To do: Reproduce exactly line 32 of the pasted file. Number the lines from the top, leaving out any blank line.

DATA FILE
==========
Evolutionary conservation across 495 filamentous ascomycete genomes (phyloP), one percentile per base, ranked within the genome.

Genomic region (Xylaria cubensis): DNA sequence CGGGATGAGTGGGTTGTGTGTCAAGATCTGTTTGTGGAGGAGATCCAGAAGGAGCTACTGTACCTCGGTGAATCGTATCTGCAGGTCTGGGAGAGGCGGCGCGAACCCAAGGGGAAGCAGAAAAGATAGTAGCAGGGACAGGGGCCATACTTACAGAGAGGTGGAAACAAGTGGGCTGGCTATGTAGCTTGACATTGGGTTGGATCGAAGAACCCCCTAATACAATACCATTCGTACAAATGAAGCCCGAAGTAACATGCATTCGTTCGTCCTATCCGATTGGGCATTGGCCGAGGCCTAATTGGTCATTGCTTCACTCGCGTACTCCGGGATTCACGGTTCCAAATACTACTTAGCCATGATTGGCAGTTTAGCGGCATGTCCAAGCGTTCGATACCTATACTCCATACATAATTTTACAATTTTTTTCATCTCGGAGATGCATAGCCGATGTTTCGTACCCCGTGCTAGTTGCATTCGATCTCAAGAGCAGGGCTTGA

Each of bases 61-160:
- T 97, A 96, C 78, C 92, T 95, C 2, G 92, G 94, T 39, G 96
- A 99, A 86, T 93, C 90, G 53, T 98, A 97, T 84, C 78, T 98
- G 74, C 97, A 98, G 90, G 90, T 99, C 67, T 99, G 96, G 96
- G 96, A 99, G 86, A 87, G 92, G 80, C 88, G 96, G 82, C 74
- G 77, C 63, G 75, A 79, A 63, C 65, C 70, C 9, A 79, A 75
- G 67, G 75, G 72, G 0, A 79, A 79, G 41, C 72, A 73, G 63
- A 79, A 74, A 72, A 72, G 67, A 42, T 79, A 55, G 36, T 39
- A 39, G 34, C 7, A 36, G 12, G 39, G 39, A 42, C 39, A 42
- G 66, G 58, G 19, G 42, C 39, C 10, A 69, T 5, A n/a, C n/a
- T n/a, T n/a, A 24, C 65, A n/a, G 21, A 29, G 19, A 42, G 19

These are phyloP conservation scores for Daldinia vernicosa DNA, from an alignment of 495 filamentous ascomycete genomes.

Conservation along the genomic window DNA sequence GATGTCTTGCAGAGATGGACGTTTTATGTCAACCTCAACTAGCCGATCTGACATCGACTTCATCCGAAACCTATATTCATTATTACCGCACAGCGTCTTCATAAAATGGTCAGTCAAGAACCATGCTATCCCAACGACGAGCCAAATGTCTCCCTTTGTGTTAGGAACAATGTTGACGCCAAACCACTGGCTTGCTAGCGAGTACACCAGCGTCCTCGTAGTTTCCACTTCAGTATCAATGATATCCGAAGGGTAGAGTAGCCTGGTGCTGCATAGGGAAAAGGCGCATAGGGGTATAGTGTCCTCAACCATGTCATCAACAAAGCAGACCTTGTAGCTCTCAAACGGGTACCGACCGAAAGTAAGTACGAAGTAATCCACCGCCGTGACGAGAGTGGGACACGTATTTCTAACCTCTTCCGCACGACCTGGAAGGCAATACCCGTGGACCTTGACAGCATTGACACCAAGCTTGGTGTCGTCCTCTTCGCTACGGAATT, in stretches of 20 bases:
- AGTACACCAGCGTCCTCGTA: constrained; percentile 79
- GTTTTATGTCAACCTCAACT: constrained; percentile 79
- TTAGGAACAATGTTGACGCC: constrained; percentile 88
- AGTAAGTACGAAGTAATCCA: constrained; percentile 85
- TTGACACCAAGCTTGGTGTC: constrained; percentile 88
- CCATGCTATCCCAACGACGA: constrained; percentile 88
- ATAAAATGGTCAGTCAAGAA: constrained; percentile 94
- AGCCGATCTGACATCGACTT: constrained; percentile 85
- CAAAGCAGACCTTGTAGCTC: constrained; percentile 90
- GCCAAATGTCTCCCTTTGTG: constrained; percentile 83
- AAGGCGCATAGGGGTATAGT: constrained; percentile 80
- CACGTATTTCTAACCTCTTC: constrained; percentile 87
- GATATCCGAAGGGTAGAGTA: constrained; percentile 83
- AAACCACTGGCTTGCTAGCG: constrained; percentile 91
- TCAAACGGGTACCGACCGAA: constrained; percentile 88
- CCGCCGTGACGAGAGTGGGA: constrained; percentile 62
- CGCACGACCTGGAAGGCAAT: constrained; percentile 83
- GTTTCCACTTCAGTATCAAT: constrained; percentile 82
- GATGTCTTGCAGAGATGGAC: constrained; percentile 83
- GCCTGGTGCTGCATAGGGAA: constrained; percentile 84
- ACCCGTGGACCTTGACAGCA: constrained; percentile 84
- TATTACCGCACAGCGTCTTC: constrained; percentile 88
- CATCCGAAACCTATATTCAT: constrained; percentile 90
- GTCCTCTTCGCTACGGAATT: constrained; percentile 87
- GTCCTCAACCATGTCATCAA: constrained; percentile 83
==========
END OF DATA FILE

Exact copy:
- CGCACGACCTGGAAGGCAAT: constrained; percentile 83